While Jane napped in the grass a little distance off, Della sat three trees away from where the man worked. She put a long piece of grass between her lips and mouthed it. He came down out of the tree a few minutes later. Approaching her—she stared straight ahead, careful not to look at him—he wiped his hands on his thighs, and then bent low and picked a honeysuckle. Straightened up, studied it. Plucked the purple needlelike petal, put it between his teeth. Finally she glanced at him. Honeysuckle, he said, his voice low and disinterested. You take the petals like this—she glanced at him again, and he bared his teeth to show her how to put the needle between her front teeth—and suck on it. See? There’s a little honey in there. A little sweet. What the bees like. He unceremoniously spat out the petal and turned and walked in the other direction, whistling now, down the row.

  It was usually Jane’s job to fetch the plates of food from the porch—she was the brave one, she was the one who would sound the alarm if there was danger, and Della must start running first—but one morning Jane would not be easily roused. She batted away Della’s hands when Della prodded her shoulder—I’m hungry!—and so Della crept to the edge of the lawn, crouched, waited for the man. He had again left the door open, and again the odor of the hot food wafted out. She shifted in the grass, impatient. She had grown very large—increased size, even, in the last two days, she could feel it—and rocked on her haunches, lost balance as his form passed the doorway. He had not even come outside yet, but she lumbered up onto her feet, dizzy, panting like a dog, and headed across the grass. When he came outside, she was standing at the bottom of the porch steps, her chin lifted but her gaze askance, her elbows held out in the attitude of accepting the food. Well, hello, he said. And then, when she didn’t answer, didn’t change position: Here you are. But she would not take the plate from him; he had to set it on the porch before she would accept it.

  While Jane slept again, this time in the afternoon, Della waited two trees away from the man working. She chewed honeysuckle, sweated though she was in the shade. Was remembering how Michaelson would come out of his room, stark naked, and chase them—all the girls, set loose like a bunch of stags, or does—in the upper part of the house, and whoever was caught was either let go—a boundless relief—or taken to his room to love him, or maybe whipped. Or both. You could not tell what he would do. The girls rushed through the rooms, shrieking with excitement and fear.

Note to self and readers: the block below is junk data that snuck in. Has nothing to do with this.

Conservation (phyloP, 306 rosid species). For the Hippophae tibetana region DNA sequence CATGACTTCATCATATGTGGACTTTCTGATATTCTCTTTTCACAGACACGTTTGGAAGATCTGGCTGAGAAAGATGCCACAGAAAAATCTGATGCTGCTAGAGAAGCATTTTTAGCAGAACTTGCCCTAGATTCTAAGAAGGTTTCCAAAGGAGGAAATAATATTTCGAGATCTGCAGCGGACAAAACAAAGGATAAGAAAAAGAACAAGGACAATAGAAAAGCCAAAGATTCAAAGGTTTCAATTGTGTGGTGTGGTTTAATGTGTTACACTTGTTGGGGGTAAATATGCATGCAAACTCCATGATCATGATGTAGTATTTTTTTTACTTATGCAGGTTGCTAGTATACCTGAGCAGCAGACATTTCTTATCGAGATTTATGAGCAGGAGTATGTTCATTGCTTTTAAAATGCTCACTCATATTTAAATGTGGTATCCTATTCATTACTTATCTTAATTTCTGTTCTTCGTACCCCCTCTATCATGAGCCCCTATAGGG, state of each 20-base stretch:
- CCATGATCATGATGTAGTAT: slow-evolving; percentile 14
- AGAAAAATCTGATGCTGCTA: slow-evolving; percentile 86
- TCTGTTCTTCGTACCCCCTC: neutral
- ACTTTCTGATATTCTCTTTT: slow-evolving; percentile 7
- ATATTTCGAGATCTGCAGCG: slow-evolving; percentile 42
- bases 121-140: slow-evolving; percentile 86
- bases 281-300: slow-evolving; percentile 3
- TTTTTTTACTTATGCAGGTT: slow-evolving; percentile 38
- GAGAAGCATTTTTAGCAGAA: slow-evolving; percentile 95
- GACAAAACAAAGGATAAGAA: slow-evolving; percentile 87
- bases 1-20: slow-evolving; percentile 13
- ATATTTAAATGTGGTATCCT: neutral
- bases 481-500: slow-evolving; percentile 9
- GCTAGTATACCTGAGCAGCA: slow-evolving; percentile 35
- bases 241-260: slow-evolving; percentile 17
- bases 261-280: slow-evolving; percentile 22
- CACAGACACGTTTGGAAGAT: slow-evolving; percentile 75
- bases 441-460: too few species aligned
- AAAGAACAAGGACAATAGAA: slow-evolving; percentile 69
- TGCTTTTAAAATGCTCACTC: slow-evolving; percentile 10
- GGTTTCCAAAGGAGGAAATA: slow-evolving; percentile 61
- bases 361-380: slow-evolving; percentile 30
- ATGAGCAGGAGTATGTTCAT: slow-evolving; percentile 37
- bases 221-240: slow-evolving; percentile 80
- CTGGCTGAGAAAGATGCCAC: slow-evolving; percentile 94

Here, said the man suddenly, coming down the ladder, and she startled. She pretended not to pay attention, but she listened, and glanced at what he was talking about when she couldn’t help herself: You hold the apricot like this. (The apricot small and glowing in his palm.) For apples it’s different, but this is how you hold an apricot. You see the little bit of the stem there? That’s the scion. You have to be careful there. You damage that and you damage that part of the tree, the limb where it grows, it won’t be able to produce any more. Then, looking down the avenue: That’s probably all you need to know, for now, if you want to help. And then he turned and walked down the row again. Whistling and then singing in a slightly wavering baritone. A hymn? She thought she might know it. But she
didn’t know where from.

  Jane disapproved of the communication between Della and the man, though she said nothing to Della about her behavior. Perhaps Jane didn’t know about it, but that seemed unlikely, since Jane knew everything. She had not told Della she should not talk to the man. Jane did not think, probably, that Della was growing sympathetic toward him, because to her, to both of them—they did not have to state this—this was an impossibility. Men were, by definition, untrustworthy. They were to be sized up, to determine what they, the men, might want from Jane and Della, and likewise, what Jane and Della might get from the men, if they had anything that the girls wanted or needed. The men were there to trade with, and to perhaps fear; but not to like for the sake of themselves. And, this also went without saying, they were definitely not there to be loved.

  Those weeks—was it months?—in the summer orchard, Jane and Della roved, and crouched in the grass, and slept, and ignored or pretended to ignore the man, and ate ravenously, like animals, when they were fed. It was unclear how long they would stay.

  Oddly, though their bellies were full to bursting and it was apparent they would soon give birth, there was no urgency to the days. They slept late, cast off the quilts from their sweating bodies, rolled over or crawled on hands and knees to find shade, and slept another hour or so on their sides, their mouths hanging open. One day faded into the next, and one was much like the other. There was little change. Perhaps time had stopped; perhaps it had never existed. It was unclear, even, what was happening. Did they want to stay, or would they leave? The days transpired in a dreamlike haze, made so by the incredible heat and the long hours of light. Grasshoppers shrilling their one-note song. The meaning of the day, if it had any, was to track, however abstractedly, the movement of the man, for what purpose it was unclear. Immediately the purpose was food; and more distantly, there was a feeling, a notion originating inside the deepest parts of their brains, that he might be needed for other purposes, mainly having to do with what was happening to their bodies: the arrival of their children.